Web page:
Hine's emerald dragonfly.

Only 300 or so of the federally endangered Hine's emerald dragonflies are known to exist in Illinois. (Photo courtesy of Paul Dacko)

Our current biodiversity crisis may seem abstract, but alarming numbers of species could be lost. Almost one-third of all living things globally are threatened with extinction, and this includes 41 percent of all amphibians, 26 percent of all mammals and 14 percent of all birds, according to the International Union for Conservation of Nature, which maintains the global Red List of Threatened Species.

The world’s critically endangered species include some that are very recognizable even if they live far from northern Illinois and even the United States. Eastern lowland gorillas, orangutans and black rhinos are all critically endangered, according to the Red List of Threatened Species. Closer to home, the rusty patched bumble bee, a bee native to Illinois and other parts of the Midwest and eastern United States, is critically endangered.

Species that are critically endangered are most at risk of extinction, but the Red List includes less at-risk categories as well. Species can also be endangered, vulnerable or near threatened. The U.S. Fish and Wildlife Service works with federal, state, local and tribal agencies as well as non-government organizations and private citizens to implement the Endangered Species Act of 1973, which governs how species are listed as threatened or endangered and what regulations are necessary to protect species from further population declines. In Illinois, the Endangered Species Protection Board is tasked with protecting plant and animal species native to the state that are in danger of being lost from the wild.

How you can help

Close-up of common milkweed.

Using native plants in home landscapes is a growing trend, and one that benefits the ecosystem around us. (Photo by Anthony Schalk)

Saving endangered and threatened species from extinction seems like a daunting task, and it requires effort at multiple levels to be successful. But it has been done before, and it can be done again.

Take the bald eagle. Our national emblem was once on the brink of extinction, but its population has since recovered to the extent that it is no longer listed as a threatened or endangered species. Why? Because once the cause of their sharp population decline was discovered — a pesticide called DDT was poisoning them when they consumed contaminated fish — laws were enacted to restrict the pesticide’s use and also protect remaining bald eagles across the United States.

In 1963, only 417 known nesting pairs of bald eagles were living in the contiguous United States, according to the U.S. Department of the Interior. DDT was banned in 1972, and the Endangered Species Act was enacted in 1973. These steps allowed the population of bald eagles and other affected birds, like peregrine falcons, to stabilize and then begin to rise.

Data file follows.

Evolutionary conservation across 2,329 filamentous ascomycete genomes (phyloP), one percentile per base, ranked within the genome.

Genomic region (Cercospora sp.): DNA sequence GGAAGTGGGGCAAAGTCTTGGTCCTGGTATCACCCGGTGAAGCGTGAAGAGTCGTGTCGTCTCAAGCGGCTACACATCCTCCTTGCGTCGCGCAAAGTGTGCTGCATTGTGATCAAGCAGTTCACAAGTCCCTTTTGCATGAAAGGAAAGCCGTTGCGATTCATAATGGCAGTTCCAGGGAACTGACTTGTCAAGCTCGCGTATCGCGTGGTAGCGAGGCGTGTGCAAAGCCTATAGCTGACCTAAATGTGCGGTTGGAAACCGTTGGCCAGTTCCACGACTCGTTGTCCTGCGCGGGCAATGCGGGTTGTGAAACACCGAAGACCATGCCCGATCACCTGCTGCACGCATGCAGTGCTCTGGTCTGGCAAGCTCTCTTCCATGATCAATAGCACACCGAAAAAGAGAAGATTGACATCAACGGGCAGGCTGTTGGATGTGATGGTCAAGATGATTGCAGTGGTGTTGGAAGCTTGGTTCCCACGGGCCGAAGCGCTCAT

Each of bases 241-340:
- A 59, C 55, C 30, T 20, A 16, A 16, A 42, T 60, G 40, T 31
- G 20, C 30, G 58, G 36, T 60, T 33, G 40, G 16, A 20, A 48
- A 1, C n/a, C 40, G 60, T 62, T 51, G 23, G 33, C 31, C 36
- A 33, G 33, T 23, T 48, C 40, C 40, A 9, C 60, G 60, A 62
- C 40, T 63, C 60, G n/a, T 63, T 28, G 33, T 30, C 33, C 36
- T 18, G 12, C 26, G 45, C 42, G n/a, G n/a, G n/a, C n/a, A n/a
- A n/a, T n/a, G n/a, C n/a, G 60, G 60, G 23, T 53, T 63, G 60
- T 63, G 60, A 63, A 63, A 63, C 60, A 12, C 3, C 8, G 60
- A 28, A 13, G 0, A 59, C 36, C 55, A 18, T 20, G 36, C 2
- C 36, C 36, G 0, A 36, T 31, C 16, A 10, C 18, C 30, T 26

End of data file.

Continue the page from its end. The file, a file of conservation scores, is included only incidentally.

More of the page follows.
In 2007, the bald eagle was removed from the country’s threatened and endangered species list, and the eagle population has continued to grow. It is estimated to have quadrupled since just 2009, with an estimated 316,700 individual bald eagles and more than 71,400 nesting pairs living across the contiguous U.S., the Department of the Interior reports.

Saving bald eagles from extinction required a large-scale effort, including passage of federal laws, but the general public played a role too. Everyone can play a role in saving threatened and endangered species from extinction, and it can start with something simple as learning about plants and animals at risk where you live, according to the Endangered Species Coalition.

Knowing what species are at risk in your area helps cultivate an understanding of how interesting and important they are and grows an awareness of how all species are connected and necessary for ecosystems to be healthy. Want to see what’s at risk in your neck of the woods? The Illinois Natural Heritage Database maintains a list of threatened and endangered species in Illinois that is broken down by county.

Dozens of threatened and endangered species live in Will County, including such varied species as grass pink orchids and Mead’s milkweed to Blanding’s turtles and Hine’s emerald dragonflies.


Once you learn about local endangered species, spend some time visiting open spaces — anything from a national park or wildlife refuge to a local city park or forest preserve — to see how different lands and habitats support different species.

There’s plenty of other steps you can take to help endangered species as well. Check out these suggestions from the Endangered Species Coalition:

  • Maintain bird feeders and bird baths.
  • Add native plants to your yard to offer food and shelter for wildlife.
  • Reduce or eliminate your use of pesticides and herbicides.
  • Recycle whenever possible and buy sustainable products.
  • Do not purchase products made from threatened and endangered species to avoid supporting the illegal wildlife trade.

(Lead image by Chad Merda)